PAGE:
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First off today, Jonathan Stempel at Reuters reports that a federal judge has declined to throw out a $1.7 million verdict against Monster Energy Drink over their use of music by the Beastie Boys in a promotional video for an extreme sports competition.
In 2012, the band sued Monster claiming that the four-minute promo, which featured samples from five Beastie Boys songs, were unauthorized and gave the impression that the band, which never allows its music for use in commercials, had endorsed Monster Energy and the event. Monster, for its part, admitted copyright infringement, but said that they should not owe the $2.5 million the band is asking because they felt they had permission from the DJ who made the remix. However, in the trial, it came out that the “clearance” came down to a one-word response to final cut of the video.
Following a trial, the jury came back and awarded the band $1.7 million. Monster turned around and ask the judge to overturn that award, but the judge declined saying that the amount is not shocking and seems appropriate for the facts of the case. Monster has said it plans to fully appeal the case later. Universal, the band’s label, is also suing Monster in a separate lawsuit.
Next up today, Matthew Knott and Ben Grubb at The Age report that, in Australia, Attorney-General George Brandis and Communications Minister Malcolm Turnbull have created a set of proposed reforms to be debated at the final cabinet meeting of the year, but those proposals will avoid penalties for repeat downloaders.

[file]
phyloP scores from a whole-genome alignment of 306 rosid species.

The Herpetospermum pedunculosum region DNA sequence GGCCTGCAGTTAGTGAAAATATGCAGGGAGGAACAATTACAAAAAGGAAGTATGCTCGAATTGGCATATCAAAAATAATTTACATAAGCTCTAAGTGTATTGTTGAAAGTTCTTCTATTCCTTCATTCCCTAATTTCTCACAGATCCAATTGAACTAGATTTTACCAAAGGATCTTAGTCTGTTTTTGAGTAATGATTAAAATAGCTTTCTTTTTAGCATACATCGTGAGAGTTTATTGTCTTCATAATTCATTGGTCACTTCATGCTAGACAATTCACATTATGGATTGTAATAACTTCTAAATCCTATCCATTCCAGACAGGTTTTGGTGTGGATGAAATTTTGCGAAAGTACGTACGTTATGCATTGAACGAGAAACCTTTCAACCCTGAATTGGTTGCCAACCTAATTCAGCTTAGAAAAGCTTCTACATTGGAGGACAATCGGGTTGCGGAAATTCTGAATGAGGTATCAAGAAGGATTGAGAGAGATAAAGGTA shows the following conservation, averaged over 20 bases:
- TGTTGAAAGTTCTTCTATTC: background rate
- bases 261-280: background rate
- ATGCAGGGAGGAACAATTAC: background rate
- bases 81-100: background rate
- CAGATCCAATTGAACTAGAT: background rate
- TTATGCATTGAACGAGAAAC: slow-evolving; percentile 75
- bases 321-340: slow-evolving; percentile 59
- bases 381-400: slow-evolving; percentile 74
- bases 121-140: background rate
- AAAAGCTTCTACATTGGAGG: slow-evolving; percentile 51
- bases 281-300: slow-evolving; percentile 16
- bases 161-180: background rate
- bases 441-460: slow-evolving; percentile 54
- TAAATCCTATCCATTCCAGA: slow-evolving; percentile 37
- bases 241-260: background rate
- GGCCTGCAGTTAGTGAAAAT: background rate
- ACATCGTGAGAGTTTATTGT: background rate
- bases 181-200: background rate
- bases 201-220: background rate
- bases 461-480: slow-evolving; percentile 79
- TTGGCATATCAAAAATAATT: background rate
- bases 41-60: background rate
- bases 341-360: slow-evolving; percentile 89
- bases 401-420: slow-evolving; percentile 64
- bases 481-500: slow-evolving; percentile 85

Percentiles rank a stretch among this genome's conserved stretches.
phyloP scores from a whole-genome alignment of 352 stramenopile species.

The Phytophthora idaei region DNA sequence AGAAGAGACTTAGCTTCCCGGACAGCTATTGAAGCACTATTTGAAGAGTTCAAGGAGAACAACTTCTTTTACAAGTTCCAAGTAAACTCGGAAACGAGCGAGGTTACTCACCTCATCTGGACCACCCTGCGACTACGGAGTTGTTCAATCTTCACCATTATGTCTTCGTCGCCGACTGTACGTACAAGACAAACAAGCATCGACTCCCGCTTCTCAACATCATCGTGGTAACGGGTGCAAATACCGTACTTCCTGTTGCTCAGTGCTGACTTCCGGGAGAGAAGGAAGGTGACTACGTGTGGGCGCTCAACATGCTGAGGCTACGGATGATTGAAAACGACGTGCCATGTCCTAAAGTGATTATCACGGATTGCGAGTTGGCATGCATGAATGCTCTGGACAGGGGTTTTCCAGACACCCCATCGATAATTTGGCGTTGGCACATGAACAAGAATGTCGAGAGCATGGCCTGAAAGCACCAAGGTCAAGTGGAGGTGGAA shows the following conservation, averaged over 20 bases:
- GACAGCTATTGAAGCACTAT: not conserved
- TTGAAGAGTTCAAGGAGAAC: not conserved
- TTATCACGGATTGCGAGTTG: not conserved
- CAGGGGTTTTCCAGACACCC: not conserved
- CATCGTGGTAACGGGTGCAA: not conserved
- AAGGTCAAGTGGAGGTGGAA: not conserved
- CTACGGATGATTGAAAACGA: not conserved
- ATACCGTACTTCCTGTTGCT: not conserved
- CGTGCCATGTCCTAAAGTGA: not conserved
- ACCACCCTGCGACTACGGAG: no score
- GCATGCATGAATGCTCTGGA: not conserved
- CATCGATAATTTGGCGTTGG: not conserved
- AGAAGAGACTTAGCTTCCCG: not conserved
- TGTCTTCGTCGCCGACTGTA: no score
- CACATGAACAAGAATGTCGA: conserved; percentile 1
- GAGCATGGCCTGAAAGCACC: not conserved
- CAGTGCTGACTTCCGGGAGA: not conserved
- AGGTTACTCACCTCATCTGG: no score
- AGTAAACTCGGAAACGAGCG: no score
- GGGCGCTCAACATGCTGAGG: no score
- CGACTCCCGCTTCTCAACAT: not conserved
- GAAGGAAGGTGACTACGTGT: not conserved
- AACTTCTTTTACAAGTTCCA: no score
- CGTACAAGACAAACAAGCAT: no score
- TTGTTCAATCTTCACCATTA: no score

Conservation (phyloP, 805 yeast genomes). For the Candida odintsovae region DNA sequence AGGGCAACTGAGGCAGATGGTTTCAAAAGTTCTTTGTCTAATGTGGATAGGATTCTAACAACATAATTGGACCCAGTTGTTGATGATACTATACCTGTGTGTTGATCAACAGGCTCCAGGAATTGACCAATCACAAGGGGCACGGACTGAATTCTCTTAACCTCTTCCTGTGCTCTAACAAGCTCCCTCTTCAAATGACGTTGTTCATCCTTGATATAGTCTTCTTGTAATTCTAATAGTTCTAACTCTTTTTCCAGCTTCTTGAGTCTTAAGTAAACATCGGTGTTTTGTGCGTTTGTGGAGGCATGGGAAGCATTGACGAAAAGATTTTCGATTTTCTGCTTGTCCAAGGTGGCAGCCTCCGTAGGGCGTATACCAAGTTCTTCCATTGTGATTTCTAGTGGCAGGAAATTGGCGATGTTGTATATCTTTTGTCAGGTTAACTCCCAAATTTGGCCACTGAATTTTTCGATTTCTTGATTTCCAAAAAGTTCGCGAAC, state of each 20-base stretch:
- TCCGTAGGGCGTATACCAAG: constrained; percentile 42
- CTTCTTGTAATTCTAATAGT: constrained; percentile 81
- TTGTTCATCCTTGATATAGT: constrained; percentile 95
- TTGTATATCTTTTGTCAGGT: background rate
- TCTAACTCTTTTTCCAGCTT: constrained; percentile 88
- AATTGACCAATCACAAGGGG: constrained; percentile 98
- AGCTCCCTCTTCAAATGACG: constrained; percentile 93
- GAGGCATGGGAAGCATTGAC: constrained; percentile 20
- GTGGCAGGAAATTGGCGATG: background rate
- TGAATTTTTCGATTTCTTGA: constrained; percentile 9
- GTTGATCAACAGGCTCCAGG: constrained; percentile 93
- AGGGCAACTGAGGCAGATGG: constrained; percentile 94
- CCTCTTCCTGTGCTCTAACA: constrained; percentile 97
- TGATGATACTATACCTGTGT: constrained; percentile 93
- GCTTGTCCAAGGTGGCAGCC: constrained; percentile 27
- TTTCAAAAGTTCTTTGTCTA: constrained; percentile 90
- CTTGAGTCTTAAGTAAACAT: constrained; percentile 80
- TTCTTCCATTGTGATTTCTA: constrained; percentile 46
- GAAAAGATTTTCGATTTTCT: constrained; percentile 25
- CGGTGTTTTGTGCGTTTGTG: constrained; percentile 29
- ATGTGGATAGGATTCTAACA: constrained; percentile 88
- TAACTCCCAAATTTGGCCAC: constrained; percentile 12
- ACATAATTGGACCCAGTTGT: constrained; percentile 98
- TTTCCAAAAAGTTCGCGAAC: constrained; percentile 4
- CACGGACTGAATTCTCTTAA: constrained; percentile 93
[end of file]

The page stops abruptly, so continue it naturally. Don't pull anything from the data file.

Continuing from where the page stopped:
Instead, the new changes will require ISPs to block access to infringing websites, similar to what takes place in other countries. Though dedicated pirates could continue to get around such blocks, they are likely to stop most casual infringers.
However, an effort to punish repeat infringers could still be underway. The legislature is encouraging ISPs and rightsholders to work together and create a cooperative program to warn suspected infringers of their activities. The two sides are currently at an impasse over the cost of such a program, but the government says that, if they are unable to reach a voluntary agreement, then they may seek further legislation in the future.
Finally today, James Vincent at The Verge reports that much-maligned music streaming service Grooveshark has announced that it will be releasing a mobile app for its Broadcasts service, which is a digital radio service much like Pandora.
Grooveshark primarily is a music streaming service similar to Spotify where users can select individual tracks to play. However, it has its music uploaded by users, rather than licensed by record labels, prompting the labels to sue. On that front, the labels just scored a significant victory when the court found that Grooveshark employees had uploaded thousands of tracks themselves. A ruling on damages has not been made.
The main Grooveshark apps were previously removed from both the iOS and Google app stores on copyright infringement grounds. However, by offering a digital radio, Grooveshark only has to pay a statutory royalty rate and can avoid negotiating with he labels. This means these apps, which cost 99 cents per month, are legal despite Grooveshark’s checkered history.
That’s it for the three count today. We will be back tomorrow with three more copyright links. If you have a link that you want to suggest a link for the column or have any proposals to make it better. Feel free to leave a comment or send me an email. I hope to hear from you.